A senior Home Office civil servant faces a grilling by MPs over its handling of child abuse allegations made over a 20-year period.
Permanent secretary Mark Sedwill will appear before the Home Affairs Select Committee to face questions over the quality of a review he commissioned last year.
As Theresa May announced new inquiries to Parliament yesterday, the Home Secretary said she was confident that the work commissioned by Mr Sedwill was "carried out in good faith".
However, she added that with "allegations as serious as these the public need to have complete confidence in the integrity of the investigation's findings".
The Home Office has hit back at claims changes it introduced to law which check and prevent sexual offenders from working with children have allowed predators to slip through the net.
It remains the case that anyone committing the most serious offences is still automatically barred from working closely and unsupervised with children.
The coalition Government introduced changes to the barring regime to apply common sense levels, but if someone applies to work with children any serious criminal records or police information are still considered when checks are carried out and, if necessary, they will be barred.
The changes strike an appropriate balance between avoiding unnecessary intrusion into people's lives and ensuring that children and vulnerable groups are protected.
A Nigerian mother who appealed against her removal from the UK, saying she feared her daughters would be subjected to female genital mutilation, has been deported.
The Home Office released a statement saying that Afusat Saliu "was not considered to be in need of protection".
The statement also pointed out that Ms Saliu's appication to stop deportation had been turned down by the courts on several occasions.
"The case has gone through the proper legal process and our decision has been supported by the UK courts on five separate occasions, while the European Court of Human Rights declined an application to halt the removal.”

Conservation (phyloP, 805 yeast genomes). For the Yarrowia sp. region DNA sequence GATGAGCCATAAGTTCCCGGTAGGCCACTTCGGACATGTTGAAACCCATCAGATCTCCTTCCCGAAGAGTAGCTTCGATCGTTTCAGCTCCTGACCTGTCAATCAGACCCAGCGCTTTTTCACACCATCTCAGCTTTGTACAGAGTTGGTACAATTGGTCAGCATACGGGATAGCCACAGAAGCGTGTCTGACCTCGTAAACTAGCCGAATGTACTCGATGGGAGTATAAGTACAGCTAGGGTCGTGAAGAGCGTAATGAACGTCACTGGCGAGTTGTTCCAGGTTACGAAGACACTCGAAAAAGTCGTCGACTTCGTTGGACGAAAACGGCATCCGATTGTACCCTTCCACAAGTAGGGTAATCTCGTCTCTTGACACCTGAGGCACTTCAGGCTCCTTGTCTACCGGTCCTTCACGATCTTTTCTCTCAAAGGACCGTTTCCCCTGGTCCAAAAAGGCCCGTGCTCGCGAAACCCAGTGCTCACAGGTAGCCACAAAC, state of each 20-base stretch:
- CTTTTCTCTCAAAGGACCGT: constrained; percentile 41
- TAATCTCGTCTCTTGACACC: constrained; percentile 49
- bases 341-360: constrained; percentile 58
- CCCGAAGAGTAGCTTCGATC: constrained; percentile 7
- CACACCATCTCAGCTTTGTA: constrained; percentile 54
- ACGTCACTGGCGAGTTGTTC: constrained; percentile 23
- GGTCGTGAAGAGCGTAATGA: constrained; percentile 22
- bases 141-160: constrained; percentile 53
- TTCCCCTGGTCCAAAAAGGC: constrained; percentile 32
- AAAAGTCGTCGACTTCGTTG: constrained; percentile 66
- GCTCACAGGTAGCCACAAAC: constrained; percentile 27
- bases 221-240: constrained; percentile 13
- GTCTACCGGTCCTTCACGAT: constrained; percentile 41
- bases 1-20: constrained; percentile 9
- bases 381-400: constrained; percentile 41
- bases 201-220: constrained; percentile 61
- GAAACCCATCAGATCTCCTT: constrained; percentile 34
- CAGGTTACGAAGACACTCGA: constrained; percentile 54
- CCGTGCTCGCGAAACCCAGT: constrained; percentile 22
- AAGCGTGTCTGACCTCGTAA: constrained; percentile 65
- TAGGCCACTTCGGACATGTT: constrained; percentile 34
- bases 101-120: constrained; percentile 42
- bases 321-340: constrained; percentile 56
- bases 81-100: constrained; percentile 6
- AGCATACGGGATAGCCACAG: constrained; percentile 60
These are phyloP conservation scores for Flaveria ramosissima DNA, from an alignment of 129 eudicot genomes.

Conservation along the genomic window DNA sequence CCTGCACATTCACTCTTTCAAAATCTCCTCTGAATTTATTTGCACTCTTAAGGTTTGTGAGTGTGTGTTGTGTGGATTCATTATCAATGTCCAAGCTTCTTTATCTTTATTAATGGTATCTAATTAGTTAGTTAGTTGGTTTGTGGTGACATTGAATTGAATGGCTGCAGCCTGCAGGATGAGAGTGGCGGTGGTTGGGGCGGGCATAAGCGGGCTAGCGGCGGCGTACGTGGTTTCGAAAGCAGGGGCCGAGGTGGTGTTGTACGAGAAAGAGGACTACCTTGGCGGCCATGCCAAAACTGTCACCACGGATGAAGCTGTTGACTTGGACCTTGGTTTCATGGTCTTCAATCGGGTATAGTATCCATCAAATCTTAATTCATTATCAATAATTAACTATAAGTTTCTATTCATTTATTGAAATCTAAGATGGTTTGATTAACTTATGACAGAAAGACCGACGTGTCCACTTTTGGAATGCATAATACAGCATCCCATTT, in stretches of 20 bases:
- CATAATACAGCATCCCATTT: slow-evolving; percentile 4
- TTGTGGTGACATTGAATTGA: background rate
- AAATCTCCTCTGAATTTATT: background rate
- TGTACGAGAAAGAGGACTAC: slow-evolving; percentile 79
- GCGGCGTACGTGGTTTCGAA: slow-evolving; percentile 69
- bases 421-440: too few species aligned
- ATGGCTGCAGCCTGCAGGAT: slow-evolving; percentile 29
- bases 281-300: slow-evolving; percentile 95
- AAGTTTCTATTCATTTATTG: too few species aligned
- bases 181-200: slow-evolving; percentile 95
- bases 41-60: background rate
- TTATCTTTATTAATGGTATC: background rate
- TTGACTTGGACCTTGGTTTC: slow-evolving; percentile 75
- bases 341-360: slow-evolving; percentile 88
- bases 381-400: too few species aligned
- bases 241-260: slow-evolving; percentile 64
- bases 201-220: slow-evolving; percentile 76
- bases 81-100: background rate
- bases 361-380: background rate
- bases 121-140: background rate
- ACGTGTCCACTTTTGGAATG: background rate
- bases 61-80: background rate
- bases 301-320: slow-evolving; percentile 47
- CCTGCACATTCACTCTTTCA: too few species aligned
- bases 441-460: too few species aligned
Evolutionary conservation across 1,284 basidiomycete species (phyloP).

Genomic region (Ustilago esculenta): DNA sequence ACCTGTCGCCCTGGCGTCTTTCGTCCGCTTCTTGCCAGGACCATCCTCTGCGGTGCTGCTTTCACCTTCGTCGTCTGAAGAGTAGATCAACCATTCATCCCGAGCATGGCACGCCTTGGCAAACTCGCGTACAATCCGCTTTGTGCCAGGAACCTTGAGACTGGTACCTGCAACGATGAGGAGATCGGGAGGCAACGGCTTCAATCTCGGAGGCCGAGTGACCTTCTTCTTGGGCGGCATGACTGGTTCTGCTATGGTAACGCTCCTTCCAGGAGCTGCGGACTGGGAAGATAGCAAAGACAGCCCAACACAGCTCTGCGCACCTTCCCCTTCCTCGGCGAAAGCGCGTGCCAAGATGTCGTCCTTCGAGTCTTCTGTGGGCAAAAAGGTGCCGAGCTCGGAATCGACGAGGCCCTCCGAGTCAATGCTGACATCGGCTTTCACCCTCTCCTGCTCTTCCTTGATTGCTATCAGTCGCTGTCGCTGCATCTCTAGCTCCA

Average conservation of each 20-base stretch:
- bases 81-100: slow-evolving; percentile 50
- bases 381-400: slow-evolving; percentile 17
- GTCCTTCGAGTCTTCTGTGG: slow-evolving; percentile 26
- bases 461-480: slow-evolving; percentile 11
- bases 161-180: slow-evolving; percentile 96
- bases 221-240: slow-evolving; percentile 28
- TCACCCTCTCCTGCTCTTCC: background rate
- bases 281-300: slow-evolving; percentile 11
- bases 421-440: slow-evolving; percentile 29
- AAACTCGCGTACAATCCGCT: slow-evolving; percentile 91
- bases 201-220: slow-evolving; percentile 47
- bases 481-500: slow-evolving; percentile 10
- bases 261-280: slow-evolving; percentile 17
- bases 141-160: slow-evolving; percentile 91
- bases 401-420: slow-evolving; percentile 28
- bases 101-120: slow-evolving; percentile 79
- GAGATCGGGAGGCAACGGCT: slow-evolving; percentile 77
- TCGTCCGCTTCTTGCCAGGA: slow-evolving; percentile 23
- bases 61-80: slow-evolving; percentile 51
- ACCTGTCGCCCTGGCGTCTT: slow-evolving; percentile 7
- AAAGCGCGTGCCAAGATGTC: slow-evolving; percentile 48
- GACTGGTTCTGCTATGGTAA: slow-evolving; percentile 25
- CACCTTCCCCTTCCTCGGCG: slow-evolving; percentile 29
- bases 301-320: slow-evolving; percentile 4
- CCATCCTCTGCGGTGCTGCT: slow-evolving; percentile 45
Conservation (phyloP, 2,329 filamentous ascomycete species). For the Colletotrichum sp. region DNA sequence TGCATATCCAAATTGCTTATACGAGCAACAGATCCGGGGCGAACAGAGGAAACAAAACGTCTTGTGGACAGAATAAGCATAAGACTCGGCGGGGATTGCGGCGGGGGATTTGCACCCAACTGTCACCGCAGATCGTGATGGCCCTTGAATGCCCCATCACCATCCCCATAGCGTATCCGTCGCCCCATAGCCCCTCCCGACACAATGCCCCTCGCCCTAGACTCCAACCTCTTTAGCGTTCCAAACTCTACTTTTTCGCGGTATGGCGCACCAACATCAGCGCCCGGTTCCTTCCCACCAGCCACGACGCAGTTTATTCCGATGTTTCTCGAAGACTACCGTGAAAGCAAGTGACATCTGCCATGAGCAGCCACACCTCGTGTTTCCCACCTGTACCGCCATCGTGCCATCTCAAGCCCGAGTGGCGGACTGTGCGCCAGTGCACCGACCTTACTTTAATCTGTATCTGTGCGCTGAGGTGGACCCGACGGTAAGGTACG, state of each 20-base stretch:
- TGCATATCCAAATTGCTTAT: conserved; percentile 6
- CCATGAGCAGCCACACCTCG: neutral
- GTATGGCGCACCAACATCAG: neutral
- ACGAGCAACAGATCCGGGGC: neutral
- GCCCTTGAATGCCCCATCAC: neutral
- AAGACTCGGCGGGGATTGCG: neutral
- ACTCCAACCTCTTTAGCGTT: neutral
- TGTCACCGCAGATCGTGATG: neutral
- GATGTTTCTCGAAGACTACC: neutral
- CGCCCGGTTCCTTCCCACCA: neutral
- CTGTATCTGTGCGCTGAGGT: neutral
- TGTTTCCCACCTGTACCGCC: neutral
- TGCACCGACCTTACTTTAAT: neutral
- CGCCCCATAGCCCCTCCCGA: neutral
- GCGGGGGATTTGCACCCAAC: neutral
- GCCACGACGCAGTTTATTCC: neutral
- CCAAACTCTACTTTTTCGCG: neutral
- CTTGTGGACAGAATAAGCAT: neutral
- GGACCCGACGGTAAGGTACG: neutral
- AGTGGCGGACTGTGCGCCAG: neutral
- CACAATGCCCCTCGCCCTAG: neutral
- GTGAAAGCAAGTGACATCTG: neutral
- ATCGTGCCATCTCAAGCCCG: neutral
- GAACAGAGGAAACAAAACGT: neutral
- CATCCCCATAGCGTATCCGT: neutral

"We can now confirm that a Nigerian family were successfully removed to their country of origin today."
Supporters of Afusat Saliu, the mother of two who fears her daughters will be subjected to female genital mutilation in her homeland of Nigeria, believe she was deported last night, the Guardian has reported.
A Home Office spokesperson said:
We consider every claim for asylum on its individual merits and in this case the claimant was not considered to be in need of protection.
The case has gone through the proper legal process and our decision has been supported by the UK courts on five separate occasions, while the European Court of Human Rights declined an application to halt the removal.
Anj Handa, a friend of Afusat Saliu, who set up the petition on campaigning website Change.org, said:
We have been thwarted at every turn and the Government has failed on so many counts in this case.
The Home Office has failed to stick to its own guidelines on so many counts and have failed Afusat and her daughters miserably.
The Government had a chance to show leadership on the issue of FGM and again have failed miserably.
A mother who fears her two daughters will be subjected to female genital mutilation in her native Nigeria has been told she will be deported tonight.
Afusat Saliu, 31, and her two daughters Bassy, four, and Rashidat, two, were seized by officials on Wednesday and were due to be flown to Lagos but were given an overnight reprieve.
Human rights activists representing Ms Saliu said that she was expected to be deported with her daughters at 7pm from Heathrow airport.
A friend of the mother who, along with her two daughters, faces deportation to Nigeria has thanked supporters who have signed a petition calling for the Home Office to review the evidence.
Anj Handa wrote on Twitter:
Thank you everyone for your RTs and support. I can't get round to thanking you personally, but I want you to know how much it's appreciated.
A Home Office spokeswoman would not confirm if the deportation of Afusat Saliu and her daughters to Nigeria has been delayed, saying it does not comment on individual cases.
Ms Saliu told ITV News she fears her two daughters, four-year-old Bassy and two-year-old Rashidat, will be subjected to female genital mutilation in her native Nigeria if they are deported.
Last night, Virgin boss Sir Richard Branson was flooded with more than a thousand tweets urging him personally to step in to block the flight.
He later tweeted:
Call upon UK & Nigeria governments to do all they can to protect Saliu family & ensure they aren't put at risk of FGM http://t.co/qyGIIqWPLQ
A mother fighting deportation to Nigeria over fears her daughters will face female genital mutilation tells ITV News she feels "let down".Read the full story ›